It took South Dade more than six decades to know the feeling of winning a state football championship.
After scoring the upset of this year’s state finals, the Buccaneers gave the Homestead-area school its long-awaited chance to celebrate.
Tyre Brady’s 15-yard fumble return for a touchdown capped a late defensive stand that helped South Dade dethrone defending state champion Apopka 41-28 in the Class 8A final Saturday night in the Citrus Bowl.
The Bucs’ first state title gave Dade four state champions in the same season for the first time joining Miami Central (Class 6A), Miami Booker T. Washington (Class 4A) and Hialeah Champagnat Catholic (Class 2A).
South Dade (14-1) became the first school from the southern Miami-Dade County area since Miami Killian (2004) to win a state title.
“It’s been 60 years,” said South Dade coach Nate Hudson as he could barely contain his emotions. “These guys … they put a lot of work into this. The coaches, I’m so proud of them. All of this preparation and hard work has paid off.
“We talked about being a champion. These guys worked hard and put themselves in this position, and now they can’t take this away from us.”
Brady’s fumble recovery came with 1:10 remaining as Apopka attempted a hook-and-lateral play on fourth-and-21 from its own 3. Apopka receiver Jacob Wittrock caught a pass from quarterback Chandler Cox and quickly tossed it to receiver J.J. Simmons. But Simmons couldn’t handle it, and Brady swooped in to pick up the loose ball and scored.
“When I saw the ball, I just said grab it and run and score by any means necessary,” said Brady, who also finished with six catches for 59 yards and a touchdown. “We did it for the whole South Dade community.”
South Dade’s defense appeared well-prepared for Apopka’s potent single-wing offense from the outset. The Bucs held the Blue Darters (13-2) scoreless in the first quarter, something none of Apopka’s other opponents could do during the playoffs.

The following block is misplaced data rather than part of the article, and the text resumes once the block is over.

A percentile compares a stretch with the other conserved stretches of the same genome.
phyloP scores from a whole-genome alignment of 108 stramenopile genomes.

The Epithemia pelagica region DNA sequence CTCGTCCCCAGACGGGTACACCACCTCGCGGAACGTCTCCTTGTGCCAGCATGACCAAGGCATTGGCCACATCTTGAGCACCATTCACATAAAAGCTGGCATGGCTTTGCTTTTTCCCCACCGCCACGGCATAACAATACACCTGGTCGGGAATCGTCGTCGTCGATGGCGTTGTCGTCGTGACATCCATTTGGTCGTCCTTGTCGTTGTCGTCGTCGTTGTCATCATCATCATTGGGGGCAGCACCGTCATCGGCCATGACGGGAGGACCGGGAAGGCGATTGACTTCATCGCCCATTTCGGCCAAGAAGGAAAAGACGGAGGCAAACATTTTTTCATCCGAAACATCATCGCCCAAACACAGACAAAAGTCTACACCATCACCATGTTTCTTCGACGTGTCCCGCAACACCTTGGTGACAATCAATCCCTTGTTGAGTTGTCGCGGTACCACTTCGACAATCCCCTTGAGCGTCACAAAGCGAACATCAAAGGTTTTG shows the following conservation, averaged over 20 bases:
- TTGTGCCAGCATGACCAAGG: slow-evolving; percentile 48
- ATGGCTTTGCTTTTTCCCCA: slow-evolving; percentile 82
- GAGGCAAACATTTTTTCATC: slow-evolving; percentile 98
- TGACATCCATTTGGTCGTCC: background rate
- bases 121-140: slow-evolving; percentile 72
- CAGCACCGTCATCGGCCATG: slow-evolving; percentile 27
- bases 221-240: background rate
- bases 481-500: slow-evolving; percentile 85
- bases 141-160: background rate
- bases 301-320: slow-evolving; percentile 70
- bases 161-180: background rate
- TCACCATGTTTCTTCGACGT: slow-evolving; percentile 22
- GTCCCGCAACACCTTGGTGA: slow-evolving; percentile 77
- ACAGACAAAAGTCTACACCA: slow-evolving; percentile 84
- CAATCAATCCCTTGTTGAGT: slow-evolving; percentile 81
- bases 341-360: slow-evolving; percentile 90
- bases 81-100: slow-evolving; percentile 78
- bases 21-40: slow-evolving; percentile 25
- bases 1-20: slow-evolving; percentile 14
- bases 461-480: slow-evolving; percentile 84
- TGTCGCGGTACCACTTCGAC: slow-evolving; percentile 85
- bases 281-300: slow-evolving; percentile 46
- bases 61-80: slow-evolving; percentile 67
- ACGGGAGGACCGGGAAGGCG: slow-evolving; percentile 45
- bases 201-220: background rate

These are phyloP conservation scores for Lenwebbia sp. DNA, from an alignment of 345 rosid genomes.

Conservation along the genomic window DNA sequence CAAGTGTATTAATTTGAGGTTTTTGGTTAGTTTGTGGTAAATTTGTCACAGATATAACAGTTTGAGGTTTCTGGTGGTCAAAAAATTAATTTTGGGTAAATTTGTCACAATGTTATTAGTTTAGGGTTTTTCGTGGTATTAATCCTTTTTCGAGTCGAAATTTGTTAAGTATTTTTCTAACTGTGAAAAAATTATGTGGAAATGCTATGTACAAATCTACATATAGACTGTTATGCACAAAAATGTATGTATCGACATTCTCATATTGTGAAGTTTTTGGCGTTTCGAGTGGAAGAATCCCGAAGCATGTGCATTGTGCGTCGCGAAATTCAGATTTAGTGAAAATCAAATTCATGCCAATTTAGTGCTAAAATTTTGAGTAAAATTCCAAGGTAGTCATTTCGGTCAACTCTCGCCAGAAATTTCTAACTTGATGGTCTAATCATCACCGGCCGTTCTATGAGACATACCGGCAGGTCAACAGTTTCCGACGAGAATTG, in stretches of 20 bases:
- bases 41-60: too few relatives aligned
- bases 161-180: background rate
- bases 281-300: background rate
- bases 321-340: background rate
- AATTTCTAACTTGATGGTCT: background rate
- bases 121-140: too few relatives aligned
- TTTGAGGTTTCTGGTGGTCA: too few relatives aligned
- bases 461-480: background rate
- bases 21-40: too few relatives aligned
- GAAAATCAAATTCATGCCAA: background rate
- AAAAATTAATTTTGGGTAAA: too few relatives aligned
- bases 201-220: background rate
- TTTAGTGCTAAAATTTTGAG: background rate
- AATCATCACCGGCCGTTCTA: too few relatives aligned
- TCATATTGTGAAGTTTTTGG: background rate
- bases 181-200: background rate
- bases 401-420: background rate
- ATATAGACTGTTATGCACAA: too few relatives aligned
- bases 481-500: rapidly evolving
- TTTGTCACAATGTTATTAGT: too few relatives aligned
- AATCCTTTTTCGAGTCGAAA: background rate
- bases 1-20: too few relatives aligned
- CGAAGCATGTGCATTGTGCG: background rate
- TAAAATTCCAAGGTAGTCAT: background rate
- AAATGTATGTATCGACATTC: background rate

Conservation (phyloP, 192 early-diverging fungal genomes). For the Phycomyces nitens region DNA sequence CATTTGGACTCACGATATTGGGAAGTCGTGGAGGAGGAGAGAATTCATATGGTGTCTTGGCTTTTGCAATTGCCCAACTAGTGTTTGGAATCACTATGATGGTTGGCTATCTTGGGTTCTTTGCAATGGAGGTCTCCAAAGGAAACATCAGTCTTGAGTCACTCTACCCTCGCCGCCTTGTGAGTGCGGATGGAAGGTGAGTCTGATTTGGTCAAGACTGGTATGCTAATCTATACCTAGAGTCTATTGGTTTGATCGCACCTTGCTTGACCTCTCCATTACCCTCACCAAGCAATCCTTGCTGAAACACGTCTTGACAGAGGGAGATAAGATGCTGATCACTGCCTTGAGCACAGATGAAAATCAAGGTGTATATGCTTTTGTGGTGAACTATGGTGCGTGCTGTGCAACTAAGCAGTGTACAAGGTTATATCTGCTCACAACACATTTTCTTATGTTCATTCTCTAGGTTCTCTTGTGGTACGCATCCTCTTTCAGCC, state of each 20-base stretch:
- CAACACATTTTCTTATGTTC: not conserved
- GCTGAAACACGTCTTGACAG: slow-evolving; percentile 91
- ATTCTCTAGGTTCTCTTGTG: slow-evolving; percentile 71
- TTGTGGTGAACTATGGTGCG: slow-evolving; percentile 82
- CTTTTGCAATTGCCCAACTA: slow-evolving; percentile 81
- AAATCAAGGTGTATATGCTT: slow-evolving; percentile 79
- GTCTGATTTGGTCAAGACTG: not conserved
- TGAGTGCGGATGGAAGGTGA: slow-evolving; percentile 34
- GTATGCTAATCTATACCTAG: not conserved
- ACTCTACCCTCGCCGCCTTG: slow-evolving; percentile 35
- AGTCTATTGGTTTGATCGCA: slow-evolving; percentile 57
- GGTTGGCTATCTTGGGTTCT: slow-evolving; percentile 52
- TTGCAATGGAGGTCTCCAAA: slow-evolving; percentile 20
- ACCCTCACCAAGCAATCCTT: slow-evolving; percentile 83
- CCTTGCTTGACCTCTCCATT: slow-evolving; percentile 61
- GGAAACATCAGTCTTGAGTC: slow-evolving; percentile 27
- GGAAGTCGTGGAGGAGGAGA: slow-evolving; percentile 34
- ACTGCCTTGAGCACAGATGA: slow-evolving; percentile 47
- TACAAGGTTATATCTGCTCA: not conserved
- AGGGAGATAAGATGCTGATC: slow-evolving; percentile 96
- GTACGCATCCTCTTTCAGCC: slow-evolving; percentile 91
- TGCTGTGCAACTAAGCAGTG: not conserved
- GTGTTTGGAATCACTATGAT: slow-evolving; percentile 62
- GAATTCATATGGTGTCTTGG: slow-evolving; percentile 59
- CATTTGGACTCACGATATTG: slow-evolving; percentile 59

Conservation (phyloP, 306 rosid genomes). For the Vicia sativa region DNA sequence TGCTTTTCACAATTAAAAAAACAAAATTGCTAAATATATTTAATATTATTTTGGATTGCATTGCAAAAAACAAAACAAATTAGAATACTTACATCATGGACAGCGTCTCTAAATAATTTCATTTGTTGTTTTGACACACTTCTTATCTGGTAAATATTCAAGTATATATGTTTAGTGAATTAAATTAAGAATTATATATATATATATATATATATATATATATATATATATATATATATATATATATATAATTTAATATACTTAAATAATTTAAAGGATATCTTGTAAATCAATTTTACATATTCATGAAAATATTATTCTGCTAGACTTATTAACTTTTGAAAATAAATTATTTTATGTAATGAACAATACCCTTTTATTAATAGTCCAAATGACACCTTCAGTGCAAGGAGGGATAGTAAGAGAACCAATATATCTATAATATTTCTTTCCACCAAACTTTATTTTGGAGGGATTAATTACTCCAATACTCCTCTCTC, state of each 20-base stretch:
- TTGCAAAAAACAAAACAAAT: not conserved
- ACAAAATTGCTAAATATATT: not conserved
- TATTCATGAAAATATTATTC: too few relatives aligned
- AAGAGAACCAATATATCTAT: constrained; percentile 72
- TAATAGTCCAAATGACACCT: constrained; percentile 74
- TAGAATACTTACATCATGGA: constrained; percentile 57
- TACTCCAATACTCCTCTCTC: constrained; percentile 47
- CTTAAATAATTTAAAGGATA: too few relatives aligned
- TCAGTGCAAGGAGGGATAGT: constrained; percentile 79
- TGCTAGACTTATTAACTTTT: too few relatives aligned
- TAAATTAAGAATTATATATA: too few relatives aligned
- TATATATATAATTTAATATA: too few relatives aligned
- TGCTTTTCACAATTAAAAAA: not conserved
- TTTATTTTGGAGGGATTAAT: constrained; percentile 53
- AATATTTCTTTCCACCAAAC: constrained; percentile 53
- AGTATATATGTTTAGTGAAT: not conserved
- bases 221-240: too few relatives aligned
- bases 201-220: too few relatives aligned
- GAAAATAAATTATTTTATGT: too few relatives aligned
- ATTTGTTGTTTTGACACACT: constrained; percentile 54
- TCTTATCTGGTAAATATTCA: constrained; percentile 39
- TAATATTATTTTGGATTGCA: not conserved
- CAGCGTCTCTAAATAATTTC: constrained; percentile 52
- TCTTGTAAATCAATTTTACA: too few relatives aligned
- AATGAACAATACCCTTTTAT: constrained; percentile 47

Apopka, which came in averaging 51.7 points per game, managed to set the state single-season for points with 752, surpassing Tampa Jefferson’s 746 in 2010.
The solid effort allowed South Dade to build a 13-0 advantage thanks to several long touchdown plays by its passing game. Apopka, which was held to its season-low scoring output, came back to take a 14-13 lead early in the second quarter.
But South Dade answered with another big play when senior quarterback Kahlil Render hit Tarviant Williams with a short pass he turned into a 71-yard go-ahead score. The Bucs never trailed again.
Render tied a state finals record with five touchdown passes, equaling former Miramar quarterback Ryan Williams’ total in the 2009 Class 6A final. Render completed 16 of 20 passes for 304 yards and ran for 99 yards on 11 carries.
Render said he got some inspiration from former Miami Northwestern and University of Louisville quarterback Teddy Bridgewater.
“I called him and he told me to go out there and do what I had to do and not to worry about the pressure,” Render said. “His mom and my mom both had breast cancer so I reached out to him. Teddy Bridgewater is my role model I look up to him.”
Senior wide receiver C.J. Worton came up with several clutch catches and finished with six for 159 yards and three touchdowns.
“[Being the underdogs] made us work harder all week,” Worton said. “We read the newspapers, we heard all the rumors about their offense, and they played great, too, but we prepared real well and came to play, too. We’re going to brag about it; we earned the bragging rights.”
The emotional impact of the victory was overwhelming to Hudson, South Dade’s players and coaches and key figures from its past, including former longtime coach Don Drinkhahn and former longtime athletic director Joel Furnari, each of whom watched the game from the sideline.
“I’m a proud papa right now,” said Furnari, who retired earlier this year after working as the athletic director since 1984. “Not just the kids, but the coaches and just look at all these people that came down from Homestead. I couldn’t be happier.”
Drinkhahn, who gave Hudson his first coaching job at South Dade as a defensive backs coach and coached Hudson’s three siblings at the school, drove down from Greenville, S.C., to watch the game.
“I’m as proud as I can be,” said Drinkhahn, who coached South Dade for more than two decades. “I was born in Michigan, but South Dade is my high school. Ever since Hurricane Andrew in 1992, the community has been in the doldrums down there, and these guys have made an impact working our way back. These kids could have thrown in the towel tonight several times, and they never did.”